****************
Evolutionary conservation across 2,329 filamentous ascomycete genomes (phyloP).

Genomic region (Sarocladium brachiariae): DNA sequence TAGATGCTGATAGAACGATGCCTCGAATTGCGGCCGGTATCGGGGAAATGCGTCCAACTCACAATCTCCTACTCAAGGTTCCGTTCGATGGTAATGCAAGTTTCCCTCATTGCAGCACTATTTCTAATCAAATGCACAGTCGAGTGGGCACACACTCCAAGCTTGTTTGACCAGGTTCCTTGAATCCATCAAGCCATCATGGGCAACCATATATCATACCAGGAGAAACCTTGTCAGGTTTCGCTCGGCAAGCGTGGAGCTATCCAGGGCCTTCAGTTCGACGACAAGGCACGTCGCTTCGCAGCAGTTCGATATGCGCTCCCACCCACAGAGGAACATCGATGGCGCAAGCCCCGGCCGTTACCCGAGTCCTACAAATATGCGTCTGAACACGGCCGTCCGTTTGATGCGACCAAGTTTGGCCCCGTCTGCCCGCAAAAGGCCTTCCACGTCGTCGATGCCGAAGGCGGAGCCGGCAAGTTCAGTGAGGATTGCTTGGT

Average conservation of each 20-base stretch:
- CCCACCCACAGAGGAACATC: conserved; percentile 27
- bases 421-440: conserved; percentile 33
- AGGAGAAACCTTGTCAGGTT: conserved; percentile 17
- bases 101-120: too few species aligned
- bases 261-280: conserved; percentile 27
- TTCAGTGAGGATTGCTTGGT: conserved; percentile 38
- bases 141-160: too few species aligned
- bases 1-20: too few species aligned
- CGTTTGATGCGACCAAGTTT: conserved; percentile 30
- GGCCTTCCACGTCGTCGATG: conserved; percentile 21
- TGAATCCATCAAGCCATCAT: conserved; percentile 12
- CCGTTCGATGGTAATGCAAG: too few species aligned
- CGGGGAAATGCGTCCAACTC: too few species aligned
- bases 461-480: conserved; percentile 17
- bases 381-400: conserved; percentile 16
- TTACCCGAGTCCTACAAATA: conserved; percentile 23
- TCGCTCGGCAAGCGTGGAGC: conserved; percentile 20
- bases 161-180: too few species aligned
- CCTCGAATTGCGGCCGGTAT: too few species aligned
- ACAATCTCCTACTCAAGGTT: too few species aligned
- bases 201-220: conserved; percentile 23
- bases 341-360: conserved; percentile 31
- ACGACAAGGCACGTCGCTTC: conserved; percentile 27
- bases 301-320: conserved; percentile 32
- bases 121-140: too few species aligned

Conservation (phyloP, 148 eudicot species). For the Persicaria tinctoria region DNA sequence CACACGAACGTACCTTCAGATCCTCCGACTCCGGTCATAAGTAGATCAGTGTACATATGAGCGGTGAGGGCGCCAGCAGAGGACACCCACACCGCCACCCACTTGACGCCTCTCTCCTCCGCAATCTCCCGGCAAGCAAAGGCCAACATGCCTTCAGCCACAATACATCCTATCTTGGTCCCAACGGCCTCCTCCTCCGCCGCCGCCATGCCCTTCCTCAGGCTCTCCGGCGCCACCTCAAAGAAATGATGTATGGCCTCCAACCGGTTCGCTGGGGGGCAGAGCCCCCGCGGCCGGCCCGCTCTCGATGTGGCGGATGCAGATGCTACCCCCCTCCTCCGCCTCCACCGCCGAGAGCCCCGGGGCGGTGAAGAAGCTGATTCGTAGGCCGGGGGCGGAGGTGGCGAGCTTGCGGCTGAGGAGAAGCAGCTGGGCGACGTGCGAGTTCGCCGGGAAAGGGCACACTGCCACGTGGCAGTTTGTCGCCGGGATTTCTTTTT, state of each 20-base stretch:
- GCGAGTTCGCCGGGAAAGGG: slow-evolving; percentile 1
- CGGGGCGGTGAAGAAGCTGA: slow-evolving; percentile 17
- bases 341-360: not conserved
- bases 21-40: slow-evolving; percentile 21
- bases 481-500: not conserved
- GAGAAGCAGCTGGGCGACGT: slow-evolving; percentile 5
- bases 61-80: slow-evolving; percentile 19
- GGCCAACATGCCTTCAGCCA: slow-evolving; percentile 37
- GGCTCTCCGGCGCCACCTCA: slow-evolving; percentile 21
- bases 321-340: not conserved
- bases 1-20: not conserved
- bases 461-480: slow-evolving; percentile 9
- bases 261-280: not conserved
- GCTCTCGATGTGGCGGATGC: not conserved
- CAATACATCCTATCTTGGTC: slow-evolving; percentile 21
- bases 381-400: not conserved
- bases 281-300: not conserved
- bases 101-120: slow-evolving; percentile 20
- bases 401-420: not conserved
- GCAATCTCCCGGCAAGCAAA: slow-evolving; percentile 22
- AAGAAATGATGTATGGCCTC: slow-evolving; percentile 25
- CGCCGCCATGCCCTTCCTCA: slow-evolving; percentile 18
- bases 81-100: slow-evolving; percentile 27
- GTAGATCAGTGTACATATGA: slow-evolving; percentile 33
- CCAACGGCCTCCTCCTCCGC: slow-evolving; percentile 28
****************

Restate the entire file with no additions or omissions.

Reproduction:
Evolutionary conservation across 2,329 filamentous ascomycete genomes (phyloP).

Genomic region (Sarocladium brachiariae): DNA sequence TAGATGCTGATAGAACGATGCCTCGAATTGCGGCCGGTATCGGGGAAATGCGTCCAACTCACAATCTCCTACTCAAGGTTCCGTTCGATGGTAATGCAAGTTTCCCTCATTGCAGCACTATTTCTAATCAAATGCACAGTCGAGTGGGCACACACTCCAAGCTTGTTTGACCAGGTTCCTTGAATCCATCAAGCCATCATGGGCAACCATATATCATACCAGGAGAAACCTTGTCAGGTTTCGCTCGGCAAGCGTGGAGCTATCCAGGGCCTTCAGTTCGACGACAAGGCACGTCGCTTCGCAGCAGTTCGATATGCGCTCCCACCCACAGAGGAACATCGATGGCGCAAGCCCCGGCCGTTACCCGAGTCCTACAAATATGCGTCTGAACACGGCCGTCCGTTTGATGCGACCAAGTTTGGCCCCGTCTGCCCGCAAAAGGCCTTCCACGTCGTCGATGCCGAAGGCGGAGCCGGCAAGTTCAGTGAGGATTGCTTGGT

Average conservation of each 20-base stretch:
- CCCACCCACAGAGGAACATC: conserved; percentile 27
- bases 421-440: conserved; percentile 33
- AGGAGAAACCTTGTCAGGTT: conserved; percentile 17
- bases 101-120: too few species aligned
- bases 261-280: conserved; percentile 27
- TTCAGTGAGGATTGCTTGGT: conserved; percentile 38
- bases 141-160: too few species aligned
- bases 1-20: too few species aligned
- CGTTTGATGCGACCAAGTTT: conserved; percentile 30
- GGCCTTCCACGTCGTCGATG: conserved; percentile 21
- TGAATCCATCAAGCCATCAT: conserved; percentile 12
- CCGTTCGATGGTAATGCAAG: too few species aligned
- CGGGGAAATGCGTCCAACTC: too few species aligned
- bases 461-480: conserved; percentile 17
- bases 381-400: conserved; percentile 16
- TTACCCGAGTCCTACAAATA: conserved; percentile 23
- TCGCTCGGCAAGCGTGGAGC: conserved; percentile 20
- bases 161-180: too few species aligned
- CCTCGAATTGCGGCCGGTAT: too few species aligned
- ACAATCTCCTACTCAAGGTT: too few species aligned
- bases 201-220: conserved; percentile 23
- bases 341-360: conserved; percentile 31
- ACGACAAGGCACGTCGCTTC: conserved; percentile 27
- bases 301-320: conserved; percentile 32
- bases 121-140: too few species aligned

Conservation (phyloP, 148 eudicot species). For the Persicaria tinctoria region DNA sequence CACACGAACGTACCTTCAGATCCTCCGACTCCGGTCATAAGTAGATCAGTGTACATATGAGCGGTGAGGGCGCCAGCAGAGGACACCCACACCGCCACCCACTTGACGCCTCTCTCCTCCGCAATCTCCCGGCAAGCAAAGGCCAACATGCCTTCAGCCACAATACATCCTATCTTGGTCCCAACGGCCTCCTCCTCCGCCGCCGCCATGCCCTTCCTCAGGCTCTCCGGCGCCACCTCAAAGAAATGATGTATGGCCTCCAACCGGTTCGCTGGGGGGCAGAGCCCCCGCGGCCGGCCCGCTCTCGATGTGGCGGATGCAGATGCTACCCCCCTCCTCCGCCTCCACCGCCGAGAGCCCCGGGGCGGTGAAGAAGCTGATTCGTAGGCCGGGGGCGGAGGTGGCGAGCTTGCGGCTGAGGAGAAGCAGCTGGGCGACGTGCGAGTTCGCCGGGAAAGGGCACACTGCCACGTGGCAGTTTGTCGCCGGGATTTCTTTTT, state of each 20-base stretch:
- GCGAGTTCGCCGGGAAAGGG: slow-evolving; percentile 1
- CGGGGCGGTGAAGAAGCTGA: slow-evolving; percentile 17
- bases 341-360: not conserved
- bases 21-40: slow-evolving; percentile 21
- bases 481-500: not conserved
- GAGAAGCAGCTGGGCGACGT: slow-evolving; percentile 5
- bases 61-80: slow-evolving; percentile 19
- GGCCAACATGCCTTCAGCCA: slow-evolving; percentile 37
- GGCTCTCCGGCGCCACCTCA: slow-evolving; percentile 21
- bases 321-340: not conserved
- bases 1-20: not conserved
- bases 461-480: slow-evolving; percentile 9
- bases 261-280: not conserved
- GCTCTCGATGTGGCGGATGC: not conserved
- CAATACATCCTATCTTGGTC: slow-evolving; percentile 21
- bases 381-400: not conserved
- bases 281-300: not conserved
- bases 101-120: slow-evolving; percentile 20
- bases 401-420: not conserved
- GCAATCTCCCGGCAAGCAAA: slow-evolving; percentile 22
- AAGAAATGATGTATGGCCTC: slow-evolving; percentile 25
- CGCCGCCATGCCCTTCCTCA: slow-evolving; percentile 18
- bases 81-100: slow-evolving; percentile 27
- GTAGATCAGTGTACATATGA: slow-evolving; percentile 33
- CCAACGGCCTCCTCCTCCGC: slow-evolving; percentile 28